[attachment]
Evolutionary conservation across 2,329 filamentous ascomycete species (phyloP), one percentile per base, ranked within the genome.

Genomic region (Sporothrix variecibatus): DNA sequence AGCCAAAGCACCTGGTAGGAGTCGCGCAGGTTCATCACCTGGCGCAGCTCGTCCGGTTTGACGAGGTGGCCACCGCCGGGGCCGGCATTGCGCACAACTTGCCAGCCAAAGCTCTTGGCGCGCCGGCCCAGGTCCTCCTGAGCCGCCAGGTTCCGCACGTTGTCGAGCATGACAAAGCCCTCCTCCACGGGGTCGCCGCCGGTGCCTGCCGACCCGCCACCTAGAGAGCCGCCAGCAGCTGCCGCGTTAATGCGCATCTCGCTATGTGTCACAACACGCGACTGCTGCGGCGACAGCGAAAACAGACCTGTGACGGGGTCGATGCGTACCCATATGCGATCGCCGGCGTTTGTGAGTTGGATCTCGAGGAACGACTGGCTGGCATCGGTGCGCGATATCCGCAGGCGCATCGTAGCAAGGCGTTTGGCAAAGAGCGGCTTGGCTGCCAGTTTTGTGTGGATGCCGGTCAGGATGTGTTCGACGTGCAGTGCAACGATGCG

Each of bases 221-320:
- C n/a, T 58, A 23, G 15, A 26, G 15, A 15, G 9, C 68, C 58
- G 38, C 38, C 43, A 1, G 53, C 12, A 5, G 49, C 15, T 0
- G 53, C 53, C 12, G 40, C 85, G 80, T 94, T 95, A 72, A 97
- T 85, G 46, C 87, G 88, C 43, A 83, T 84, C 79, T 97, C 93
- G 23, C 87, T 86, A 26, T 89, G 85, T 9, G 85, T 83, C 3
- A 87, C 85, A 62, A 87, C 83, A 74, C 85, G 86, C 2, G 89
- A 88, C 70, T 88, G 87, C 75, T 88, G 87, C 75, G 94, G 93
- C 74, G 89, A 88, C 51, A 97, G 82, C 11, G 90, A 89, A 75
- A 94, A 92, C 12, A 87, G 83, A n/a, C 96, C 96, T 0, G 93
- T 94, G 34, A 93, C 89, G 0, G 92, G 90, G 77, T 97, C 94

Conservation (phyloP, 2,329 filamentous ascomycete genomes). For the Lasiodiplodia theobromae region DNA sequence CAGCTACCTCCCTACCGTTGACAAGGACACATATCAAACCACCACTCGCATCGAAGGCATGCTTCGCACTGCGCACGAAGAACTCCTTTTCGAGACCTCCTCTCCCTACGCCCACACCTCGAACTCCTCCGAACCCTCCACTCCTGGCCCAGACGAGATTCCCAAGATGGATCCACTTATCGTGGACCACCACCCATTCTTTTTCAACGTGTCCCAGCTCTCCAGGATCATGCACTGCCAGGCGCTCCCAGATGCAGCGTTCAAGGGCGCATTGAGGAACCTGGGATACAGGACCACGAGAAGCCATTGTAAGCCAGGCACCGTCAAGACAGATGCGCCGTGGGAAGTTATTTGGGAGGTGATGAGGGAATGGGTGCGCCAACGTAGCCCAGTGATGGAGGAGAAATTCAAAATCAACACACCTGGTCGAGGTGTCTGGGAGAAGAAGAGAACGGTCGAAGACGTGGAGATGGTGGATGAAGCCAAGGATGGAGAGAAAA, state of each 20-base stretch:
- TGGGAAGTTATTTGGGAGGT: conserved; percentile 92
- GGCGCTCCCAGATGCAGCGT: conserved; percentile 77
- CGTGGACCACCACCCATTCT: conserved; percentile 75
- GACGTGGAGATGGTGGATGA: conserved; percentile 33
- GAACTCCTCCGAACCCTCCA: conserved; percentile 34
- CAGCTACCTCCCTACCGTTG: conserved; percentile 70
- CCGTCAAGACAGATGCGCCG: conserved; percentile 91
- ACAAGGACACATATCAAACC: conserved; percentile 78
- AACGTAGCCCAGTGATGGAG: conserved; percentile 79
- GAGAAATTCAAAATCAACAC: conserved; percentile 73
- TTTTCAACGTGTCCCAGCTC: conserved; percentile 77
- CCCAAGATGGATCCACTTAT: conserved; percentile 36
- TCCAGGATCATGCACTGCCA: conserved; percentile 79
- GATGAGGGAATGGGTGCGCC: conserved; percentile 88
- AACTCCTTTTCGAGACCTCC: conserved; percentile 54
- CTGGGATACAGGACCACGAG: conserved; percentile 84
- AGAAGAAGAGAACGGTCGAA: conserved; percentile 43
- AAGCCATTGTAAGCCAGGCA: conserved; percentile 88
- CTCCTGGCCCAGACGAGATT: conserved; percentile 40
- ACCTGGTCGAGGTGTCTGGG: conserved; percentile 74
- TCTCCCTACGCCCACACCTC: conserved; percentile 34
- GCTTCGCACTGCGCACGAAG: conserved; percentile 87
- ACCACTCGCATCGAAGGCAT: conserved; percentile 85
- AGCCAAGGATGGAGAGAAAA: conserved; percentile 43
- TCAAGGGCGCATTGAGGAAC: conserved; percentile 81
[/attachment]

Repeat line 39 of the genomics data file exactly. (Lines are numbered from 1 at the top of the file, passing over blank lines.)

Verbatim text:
- TCAAGGGCGCATTGAGGAAC: conserved; percentile 81